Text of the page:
I've been thinking lately about the difference time makes. In my case, the time in question is only a year. A year ago this time I was freaking out with the news that I could have lymphoma after my doctor found enlarged lymph nodes. I remember so clearly sitting in my son's room with him on my lap, reading his night night story and pausing to take the call. I had to send him downstairs to my dad because I didn't want him to see my crying. I called the three people in my life who I thought could pull me through that moment: my mom, my sister and my man.
Talking to my mom and sister pulled me together enough to put my son to bed and call his dad (who had recently cussed my butt out for not sharing some other medical news until I had all the information..."Don't you ever carry that kinda shit on your own. You don't keep that stuff to yourself anymore." He immediately gave me the "it'll be okay, babe, don't worry" speech that I had heard all night. I knew they were right but my brain split in two anyway. One side telling me to listen to my mom, sister,and man; while the other began to list the things that I didn't want to miss...99% having to do with my son.
I talked to two other people that night: my dad and my god sister/amazingest doctor! My dad is a prostate cancer survivor and immediately went into "how you're gonna get through this mode", how to fight if the worse should happen and how to manage until I knew. Strangely it was helpful because it gave me sense of power at a time when I felt utterly powerless. My god sister did the same from a medical perspective, more than my own frigging doctor who had interrupted my time with my son to drop a cancer bomb in my lap!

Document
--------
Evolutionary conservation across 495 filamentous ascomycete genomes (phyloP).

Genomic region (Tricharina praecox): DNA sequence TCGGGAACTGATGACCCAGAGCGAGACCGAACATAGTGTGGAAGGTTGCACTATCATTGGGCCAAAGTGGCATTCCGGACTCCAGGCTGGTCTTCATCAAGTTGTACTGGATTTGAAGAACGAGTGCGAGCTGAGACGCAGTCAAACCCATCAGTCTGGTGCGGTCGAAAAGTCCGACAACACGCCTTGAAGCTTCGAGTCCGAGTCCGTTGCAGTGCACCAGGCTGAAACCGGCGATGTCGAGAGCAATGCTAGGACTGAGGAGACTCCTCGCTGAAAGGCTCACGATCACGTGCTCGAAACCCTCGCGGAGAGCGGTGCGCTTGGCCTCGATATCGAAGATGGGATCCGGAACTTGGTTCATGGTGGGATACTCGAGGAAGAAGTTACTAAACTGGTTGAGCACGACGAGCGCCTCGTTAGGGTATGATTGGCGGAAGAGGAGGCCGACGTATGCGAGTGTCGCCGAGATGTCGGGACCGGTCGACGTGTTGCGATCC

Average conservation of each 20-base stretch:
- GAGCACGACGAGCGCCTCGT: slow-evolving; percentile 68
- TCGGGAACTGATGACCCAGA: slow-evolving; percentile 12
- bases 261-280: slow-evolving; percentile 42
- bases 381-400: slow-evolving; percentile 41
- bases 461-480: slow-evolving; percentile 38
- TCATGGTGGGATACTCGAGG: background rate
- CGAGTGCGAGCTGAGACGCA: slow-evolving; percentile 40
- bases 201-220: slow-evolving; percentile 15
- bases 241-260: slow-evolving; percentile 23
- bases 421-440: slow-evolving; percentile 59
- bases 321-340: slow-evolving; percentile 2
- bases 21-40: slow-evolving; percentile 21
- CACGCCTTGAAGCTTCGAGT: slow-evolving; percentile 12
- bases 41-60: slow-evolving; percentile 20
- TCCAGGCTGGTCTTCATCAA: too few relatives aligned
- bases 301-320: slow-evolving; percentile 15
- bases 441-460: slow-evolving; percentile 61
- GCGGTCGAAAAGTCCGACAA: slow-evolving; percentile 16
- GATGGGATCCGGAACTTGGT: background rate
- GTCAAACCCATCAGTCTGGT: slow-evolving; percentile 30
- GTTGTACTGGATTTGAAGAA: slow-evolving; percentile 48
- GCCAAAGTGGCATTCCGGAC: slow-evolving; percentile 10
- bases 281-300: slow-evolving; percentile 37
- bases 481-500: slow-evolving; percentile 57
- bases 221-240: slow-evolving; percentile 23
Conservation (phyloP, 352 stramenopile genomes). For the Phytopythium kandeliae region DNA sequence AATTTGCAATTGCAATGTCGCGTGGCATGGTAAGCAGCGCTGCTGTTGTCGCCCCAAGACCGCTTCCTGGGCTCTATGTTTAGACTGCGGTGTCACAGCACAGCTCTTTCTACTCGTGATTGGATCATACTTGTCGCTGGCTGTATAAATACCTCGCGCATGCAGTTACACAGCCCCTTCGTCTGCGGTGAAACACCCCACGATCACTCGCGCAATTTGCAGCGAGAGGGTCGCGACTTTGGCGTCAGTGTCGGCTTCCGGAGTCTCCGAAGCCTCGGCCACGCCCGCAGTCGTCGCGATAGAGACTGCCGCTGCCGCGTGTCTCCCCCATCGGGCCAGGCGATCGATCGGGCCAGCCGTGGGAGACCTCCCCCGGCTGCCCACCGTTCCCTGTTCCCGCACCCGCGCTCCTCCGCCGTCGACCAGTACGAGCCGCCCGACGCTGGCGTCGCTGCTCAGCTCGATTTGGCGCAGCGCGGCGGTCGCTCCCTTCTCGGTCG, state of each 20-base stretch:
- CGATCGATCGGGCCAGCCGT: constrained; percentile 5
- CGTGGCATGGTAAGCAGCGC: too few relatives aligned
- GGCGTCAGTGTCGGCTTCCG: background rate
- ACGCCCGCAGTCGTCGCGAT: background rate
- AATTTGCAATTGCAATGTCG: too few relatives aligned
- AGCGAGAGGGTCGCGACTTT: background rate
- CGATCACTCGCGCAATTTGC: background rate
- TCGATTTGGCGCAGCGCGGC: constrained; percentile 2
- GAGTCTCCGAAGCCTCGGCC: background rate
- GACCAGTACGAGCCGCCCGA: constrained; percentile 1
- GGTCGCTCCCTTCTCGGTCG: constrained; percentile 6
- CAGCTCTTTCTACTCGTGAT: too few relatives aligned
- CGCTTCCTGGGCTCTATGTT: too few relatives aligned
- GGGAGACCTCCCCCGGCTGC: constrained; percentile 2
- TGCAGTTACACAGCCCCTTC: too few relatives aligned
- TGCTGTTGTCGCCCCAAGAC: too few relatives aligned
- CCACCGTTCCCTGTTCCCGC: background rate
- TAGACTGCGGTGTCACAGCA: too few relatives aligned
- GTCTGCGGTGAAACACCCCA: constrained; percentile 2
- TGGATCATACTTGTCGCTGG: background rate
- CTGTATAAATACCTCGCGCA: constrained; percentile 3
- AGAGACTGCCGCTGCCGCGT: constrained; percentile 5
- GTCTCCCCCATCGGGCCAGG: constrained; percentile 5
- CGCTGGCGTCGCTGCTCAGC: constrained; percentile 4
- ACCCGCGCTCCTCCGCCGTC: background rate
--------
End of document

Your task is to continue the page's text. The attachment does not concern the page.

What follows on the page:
I did everything that my god sister told me and within a few weeks I was being seen by an fabulous general surgeon, who she recommended--did I mention she's the awesomest? and one day before Thanksgiving I had a lympectomy. With everything that happened during that time, do you know what stuck with me the most other than not taking calls from your doctor at 8:30 p.m.? Most of the complications that could happen with my surgery, recovery and avenues to battle cancer were weight related. Infection, healing, courses of treatment--all of these were greatly impacted by my weight.
I'm blessed that I healed without problem and that my body was not filled with cancer for that matter. I'm blessed that when I went for my 6 month follow up with my general surgeon I was able to tell him that I was 50 pounds lighter. I'm even more blessed that when I go back for my follow up, follow up appointment, which will be 6 months after the first follow up that I will have surpassed his hope of being down another 50...I'll be down another 75+.
My biggest blessing is that having time, even a small amount, means it's never too late to make a difference.
So, what I wanna know is what difference has a year made in you're life?